Sarah Parker (1670-??) – The daughter of Nathan and Mary Ayer Parker Sarah was born in Andover in 1670, Sarah was 22-year-old when she was named in the confessions of Elizabeth Dane Johnson, Sr. and Susannah Post in their confessions of August 1692. Although her mother, Mary Ayer Parker, was accused at about the same time, and within a month was tried, and executed, it doesn’t appear that Sarah Parker was ever indicted. There is nothing more known of her.
Margaret Skillings Prince (1625-1706) – Margaret was born to Mr. Skillings and Janet McIlwraith Skillings in 1625 in England. Somewhere along the line, she immigrated to America and she married Thomas Prince in Gloucester in 1649. The couple would have six children. Her husband, Thomas died on January 17, 1690. Two years later, the Widow Prince would be accused of witchcraft along with Elizabeth Dicer, also of Gloucester. The two were accused by Ebenezer Babson on behalf of his mother, the widow Eleanor Babson, on September 3, 1692. Interestingly, just weeks before his accusation, Babson had been involved in another paranormal (or paranoid incident) of spectral soldiers which were allegedly haunting him. Whether he was blaming this other incident on the two women is unknown. In any case, Margaret Prince was indicted and also accused of having afflicted Elizabeth Booth of Salem Village. Her daughter, Mary Prince Rowe, and granddaughter, Abigail Rowe were also accused. Margaret was released from the Ipswich on a £200 bond on December 15, 1692, and appears to have never been tried. She died on February 24, 1706, in Gloucester, Massachusetts.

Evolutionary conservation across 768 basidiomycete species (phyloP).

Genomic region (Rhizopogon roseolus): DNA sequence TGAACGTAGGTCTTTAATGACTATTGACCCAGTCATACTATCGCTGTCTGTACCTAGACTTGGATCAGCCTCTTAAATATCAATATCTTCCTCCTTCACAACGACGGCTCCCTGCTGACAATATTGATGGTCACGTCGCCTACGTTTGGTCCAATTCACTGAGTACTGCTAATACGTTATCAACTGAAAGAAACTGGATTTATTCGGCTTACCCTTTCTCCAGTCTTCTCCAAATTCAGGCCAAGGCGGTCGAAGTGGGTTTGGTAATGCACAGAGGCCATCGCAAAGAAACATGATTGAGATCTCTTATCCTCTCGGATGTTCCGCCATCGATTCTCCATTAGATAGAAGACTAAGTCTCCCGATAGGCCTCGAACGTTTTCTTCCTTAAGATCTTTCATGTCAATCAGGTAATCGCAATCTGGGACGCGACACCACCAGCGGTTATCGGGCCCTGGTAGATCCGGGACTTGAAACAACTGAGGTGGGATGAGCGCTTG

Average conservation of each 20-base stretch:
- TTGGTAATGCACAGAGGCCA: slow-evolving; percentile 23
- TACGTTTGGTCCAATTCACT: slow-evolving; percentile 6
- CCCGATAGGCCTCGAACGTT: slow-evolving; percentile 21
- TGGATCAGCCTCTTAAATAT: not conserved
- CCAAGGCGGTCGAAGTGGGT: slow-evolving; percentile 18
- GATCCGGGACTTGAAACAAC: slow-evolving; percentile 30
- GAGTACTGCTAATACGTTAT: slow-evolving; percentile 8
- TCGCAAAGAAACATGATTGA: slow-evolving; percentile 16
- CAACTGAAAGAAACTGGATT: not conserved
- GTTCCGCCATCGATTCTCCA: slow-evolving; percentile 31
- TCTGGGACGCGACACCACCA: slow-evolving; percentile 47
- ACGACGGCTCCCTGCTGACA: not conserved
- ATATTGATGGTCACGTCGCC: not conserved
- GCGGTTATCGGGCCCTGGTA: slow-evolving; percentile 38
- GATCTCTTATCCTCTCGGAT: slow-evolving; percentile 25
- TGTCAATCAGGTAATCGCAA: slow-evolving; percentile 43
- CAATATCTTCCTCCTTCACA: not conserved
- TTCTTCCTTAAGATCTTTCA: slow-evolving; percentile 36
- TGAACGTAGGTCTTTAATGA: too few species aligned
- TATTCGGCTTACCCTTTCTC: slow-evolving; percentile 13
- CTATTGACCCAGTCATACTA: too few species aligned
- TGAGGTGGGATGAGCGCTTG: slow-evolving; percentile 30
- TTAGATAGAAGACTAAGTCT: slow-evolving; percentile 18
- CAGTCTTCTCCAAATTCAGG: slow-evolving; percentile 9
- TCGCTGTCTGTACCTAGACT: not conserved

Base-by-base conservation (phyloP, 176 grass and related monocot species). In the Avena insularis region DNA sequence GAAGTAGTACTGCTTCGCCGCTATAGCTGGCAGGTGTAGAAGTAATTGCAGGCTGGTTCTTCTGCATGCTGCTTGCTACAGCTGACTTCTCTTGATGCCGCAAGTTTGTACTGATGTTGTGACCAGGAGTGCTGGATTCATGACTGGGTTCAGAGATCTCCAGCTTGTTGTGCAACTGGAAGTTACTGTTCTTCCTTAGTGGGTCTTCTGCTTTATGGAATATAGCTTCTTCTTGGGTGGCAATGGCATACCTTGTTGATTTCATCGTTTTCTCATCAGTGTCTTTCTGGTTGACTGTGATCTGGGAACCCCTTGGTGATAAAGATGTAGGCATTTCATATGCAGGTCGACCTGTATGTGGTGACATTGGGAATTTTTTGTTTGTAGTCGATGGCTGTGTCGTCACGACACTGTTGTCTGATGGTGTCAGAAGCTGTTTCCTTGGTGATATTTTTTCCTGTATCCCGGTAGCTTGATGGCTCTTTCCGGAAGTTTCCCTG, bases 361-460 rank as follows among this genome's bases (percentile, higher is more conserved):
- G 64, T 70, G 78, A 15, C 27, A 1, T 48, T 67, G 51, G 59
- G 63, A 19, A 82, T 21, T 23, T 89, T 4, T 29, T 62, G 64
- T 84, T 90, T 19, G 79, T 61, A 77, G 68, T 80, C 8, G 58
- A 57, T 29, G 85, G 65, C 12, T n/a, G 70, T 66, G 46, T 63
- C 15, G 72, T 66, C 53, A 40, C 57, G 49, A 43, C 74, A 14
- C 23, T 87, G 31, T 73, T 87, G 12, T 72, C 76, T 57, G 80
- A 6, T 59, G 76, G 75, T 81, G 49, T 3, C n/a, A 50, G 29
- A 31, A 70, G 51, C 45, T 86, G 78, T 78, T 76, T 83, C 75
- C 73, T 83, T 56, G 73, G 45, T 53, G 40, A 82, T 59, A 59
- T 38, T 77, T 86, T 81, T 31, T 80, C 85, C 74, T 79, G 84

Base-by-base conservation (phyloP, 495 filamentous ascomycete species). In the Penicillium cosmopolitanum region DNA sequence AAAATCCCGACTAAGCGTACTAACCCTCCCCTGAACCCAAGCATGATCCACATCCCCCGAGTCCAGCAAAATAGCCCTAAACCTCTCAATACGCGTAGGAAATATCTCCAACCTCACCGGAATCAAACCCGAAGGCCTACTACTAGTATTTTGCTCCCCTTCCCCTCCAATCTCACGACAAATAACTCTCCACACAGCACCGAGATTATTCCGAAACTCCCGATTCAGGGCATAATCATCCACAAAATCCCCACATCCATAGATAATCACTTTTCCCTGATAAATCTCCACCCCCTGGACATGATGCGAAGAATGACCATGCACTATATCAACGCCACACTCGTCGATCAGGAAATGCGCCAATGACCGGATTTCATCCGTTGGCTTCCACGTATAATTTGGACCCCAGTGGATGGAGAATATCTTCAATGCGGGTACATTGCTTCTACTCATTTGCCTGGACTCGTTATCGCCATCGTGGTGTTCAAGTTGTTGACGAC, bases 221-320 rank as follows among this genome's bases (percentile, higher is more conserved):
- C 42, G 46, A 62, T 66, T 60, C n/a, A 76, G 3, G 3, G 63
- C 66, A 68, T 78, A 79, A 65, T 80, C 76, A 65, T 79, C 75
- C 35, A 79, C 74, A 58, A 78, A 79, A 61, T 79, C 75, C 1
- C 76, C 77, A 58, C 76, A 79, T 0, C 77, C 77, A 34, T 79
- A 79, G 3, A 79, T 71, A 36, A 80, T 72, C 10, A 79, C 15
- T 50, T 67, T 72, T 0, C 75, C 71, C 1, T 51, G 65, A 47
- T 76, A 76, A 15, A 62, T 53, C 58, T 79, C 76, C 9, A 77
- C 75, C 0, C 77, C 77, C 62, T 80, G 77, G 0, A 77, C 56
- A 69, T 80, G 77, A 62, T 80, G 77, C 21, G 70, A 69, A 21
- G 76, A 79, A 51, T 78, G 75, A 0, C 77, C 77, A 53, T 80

Benjamin Proctor (1659-1720) – The only surviving child of John Proctor and his first wife, Martha Giddons, Benjamin, like many other members of the Proctor family was accused of witchcraft in May 1692. See more of the Proctor Family HERE!
Elizabeth Bassett Proctor, c.1651-17??) – Married to John Proctor, both she and her husband were accused of witchcraft and condemned to death. Her husband John was hanged on August 19, 1692, but Elizabeth was given a reprieve because she was pregnant. By the time she gave birth, the hysteria had died down and she was later released. She would later marry for the second time in 1699. See more of the Proctor Family HERE!
John Proctor (1631-1692) – Husband of Elizabeth Bassett Proctor, both he and his wife would be convicted of witchcraft and sentenced to hang. John Proctor was hanged at the gallows in Salem Towne on August 19, 1692, but Elizabeth was given a reprieve because she was pregnant. By the time she gave birth, the hysteria had died down and she was later released. Numerous more members of his family were also accused including Benjamin Proctor, his son from his first marriage; and William Proctor and Sarah Proctor, his son and daughter with Elizabeth Bassett. From Elizabeth’s side of the family, there were several more accused including her sister, Mary Bassett DeRich, and her sister-in-law, Sarah Hood Bassett. See more of the Proctor Family HERE!